and bits about the 'frequency of the universe' - erm....sounds like something that might not be....100% accurate in the context of anything else but the alleged frequency fo the universe (and has anyone checked that number, everywhere (including places with no matter), at every speed?).
Li Huei Tsai, who runs a lab at MIT, inspired by 2 of her graduate students, decided to see whether the robustness of gamma waves in the brain showing alzheimers pathology,could be increased by exposure to light. To do this, she enlisted the help of Ed Boyden, also of MIT and one of the founders of a method of cellular engineering called Optogenesis, a technique in which lights implanted into the brain are used to turn specially tagged brain cells off and on.
The first target was the hippocampus of mice bred to overproduce amyloid beta.Tsai and her team used a fiber optic cable to pulse the light. They found that gamma waves at 40 Hz could significantly reduce levels of the peptide. When the scientists studied these animals’ brains further, they found evidence that immune cells called microglia had cleared the peptide. The microglia show very striking morphological transformation, their gene expression profile changes, and they appear to have more amyloid in their cell bodies.
It is well known that gamma waves are disrupted, have low coherence, in AD as well as other degenerative neuropathologies. The 40 Hz frequency stems from the observation that brains of Alzheimer’s patients suffer early on from a lack of gamma, moments of gentle, constant brain waves that activate neuron activity. Its most common frequency is around 40 Hz—making that number the perfect target. The idea behind the study was to influence gamma oscillations, a measure of rhythmic activity among neurons that ranges from 25 to 80 hertz. Tsai, and her lab tried pulses from 20 to 80 Hz and found that 40 was the sweet spot. Somehow — neither Dr. Tsai nor outside experts are quite sure how — 40 hertz produces a gamma-wave oscillation that appears to increase activation of cells called microglia, which perform trash-clearing and immune-regulating functions. The microglia became more efficient at chewing up the amyloid protein that forms toxic plaques in Alzheimer’s.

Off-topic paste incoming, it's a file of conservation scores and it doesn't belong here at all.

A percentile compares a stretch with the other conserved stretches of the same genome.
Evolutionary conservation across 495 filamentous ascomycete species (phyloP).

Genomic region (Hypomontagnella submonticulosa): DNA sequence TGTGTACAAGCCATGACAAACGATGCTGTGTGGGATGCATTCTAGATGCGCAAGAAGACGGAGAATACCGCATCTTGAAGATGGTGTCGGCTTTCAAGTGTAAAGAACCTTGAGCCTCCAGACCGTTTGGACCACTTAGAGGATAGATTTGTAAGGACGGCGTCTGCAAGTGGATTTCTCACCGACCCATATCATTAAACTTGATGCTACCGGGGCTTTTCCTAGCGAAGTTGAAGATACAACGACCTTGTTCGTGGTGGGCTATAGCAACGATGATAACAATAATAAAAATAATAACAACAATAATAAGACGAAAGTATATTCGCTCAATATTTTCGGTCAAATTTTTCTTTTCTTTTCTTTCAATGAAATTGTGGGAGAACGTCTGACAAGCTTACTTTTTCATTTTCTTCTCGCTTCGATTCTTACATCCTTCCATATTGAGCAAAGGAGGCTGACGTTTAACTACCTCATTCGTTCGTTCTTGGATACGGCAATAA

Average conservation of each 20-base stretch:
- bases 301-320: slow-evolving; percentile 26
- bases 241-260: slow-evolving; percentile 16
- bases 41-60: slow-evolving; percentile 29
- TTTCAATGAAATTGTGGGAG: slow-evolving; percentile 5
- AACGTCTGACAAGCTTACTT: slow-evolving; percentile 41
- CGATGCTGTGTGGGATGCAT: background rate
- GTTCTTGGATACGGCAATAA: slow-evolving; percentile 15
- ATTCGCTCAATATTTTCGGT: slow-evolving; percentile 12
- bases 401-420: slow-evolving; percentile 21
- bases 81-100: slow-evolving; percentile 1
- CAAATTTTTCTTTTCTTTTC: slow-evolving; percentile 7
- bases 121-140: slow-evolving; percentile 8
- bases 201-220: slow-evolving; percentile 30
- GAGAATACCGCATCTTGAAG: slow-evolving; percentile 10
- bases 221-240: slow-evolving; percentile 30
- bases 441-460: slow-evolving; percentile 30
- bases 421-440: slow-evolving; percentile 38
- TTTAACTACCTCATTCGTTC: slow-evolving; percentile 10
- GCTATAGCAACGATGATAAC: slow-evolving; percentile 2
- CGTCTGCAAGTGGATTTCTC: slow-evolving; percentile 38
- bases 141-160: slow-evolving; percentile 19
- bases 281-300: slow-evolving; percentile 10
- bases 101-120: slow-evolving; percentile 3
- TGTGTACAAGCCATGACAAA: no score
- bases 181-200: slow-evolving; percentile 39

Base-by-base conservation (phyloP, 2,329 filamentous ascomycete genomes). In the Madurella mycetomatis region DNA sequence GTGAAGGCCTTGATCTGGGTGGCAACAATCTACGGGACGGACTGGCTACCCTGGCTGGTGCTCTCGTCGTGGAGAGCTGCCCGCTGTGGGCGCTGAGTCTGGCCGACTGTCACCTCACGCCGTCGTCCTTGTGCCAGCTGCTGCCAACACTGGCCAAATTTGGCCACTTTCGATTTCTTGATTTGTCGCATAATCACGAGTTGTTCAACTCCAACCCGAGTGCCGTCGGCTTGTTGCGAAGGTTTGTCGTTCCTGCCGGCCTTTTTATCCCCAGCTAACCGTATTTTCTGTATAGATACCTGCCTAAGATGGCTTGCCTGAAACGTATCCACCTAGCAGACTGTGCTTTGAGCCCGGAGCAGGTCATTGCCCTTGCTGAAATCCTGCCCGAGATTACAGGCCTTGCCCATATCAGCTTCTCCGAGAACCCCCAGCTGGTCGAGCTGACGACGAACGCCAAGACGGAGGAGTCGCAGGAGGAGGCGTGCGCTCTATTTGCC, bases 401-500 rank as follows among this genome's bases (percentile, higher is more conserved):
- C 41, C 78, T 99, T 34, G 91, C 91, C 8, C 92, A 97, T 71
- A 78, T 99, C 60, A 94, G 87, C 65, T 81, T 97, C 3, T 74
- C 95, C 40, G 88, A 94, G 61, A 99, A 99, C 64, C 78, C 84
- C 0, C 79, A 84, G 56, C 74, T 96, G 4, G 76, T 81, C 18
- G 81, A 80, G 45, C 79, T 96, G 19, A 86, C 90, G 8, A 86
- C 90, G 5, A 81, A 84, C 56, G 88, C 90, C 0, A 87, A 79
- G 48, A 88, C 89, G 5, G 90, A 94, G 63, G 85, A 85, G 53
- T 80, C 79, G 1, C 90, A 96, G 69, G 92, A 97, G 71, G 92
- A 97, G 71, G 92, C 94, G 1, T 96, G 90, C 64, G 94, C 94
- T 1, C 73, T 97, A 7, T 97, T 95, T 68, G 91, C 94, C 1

The optogenetics phase of the study established a relationship between gamma and the brain’s immune cells, but obviously was not practical for human treatment purposes. So they moved on to led’s mounted to a strip and exposed the mice, who were now bred to express alzheimers in the visual cortex, and observed similar results to the optogenetic phase of the study.
While this work, published in Nature, represented a breakthrough in understanding the Alzheimer’s disease process, Tsai et al. realized that the effects of pulsed light did not extend much beyond the visual cortex, not a common site for disease pathology
So, they tried 40hz audio.
40 hz. audio treatment led to a dramatic shift. affecting glia and blood vessels in the auditory cortex and hippocampus. Microglia appeared enlarged, with shorter, more branched processes, and they ate up more plaques, while astrocytes became up to 20 percent more reactive. At the same time, blood vessels grew wider, some doubling their diameter (see image below)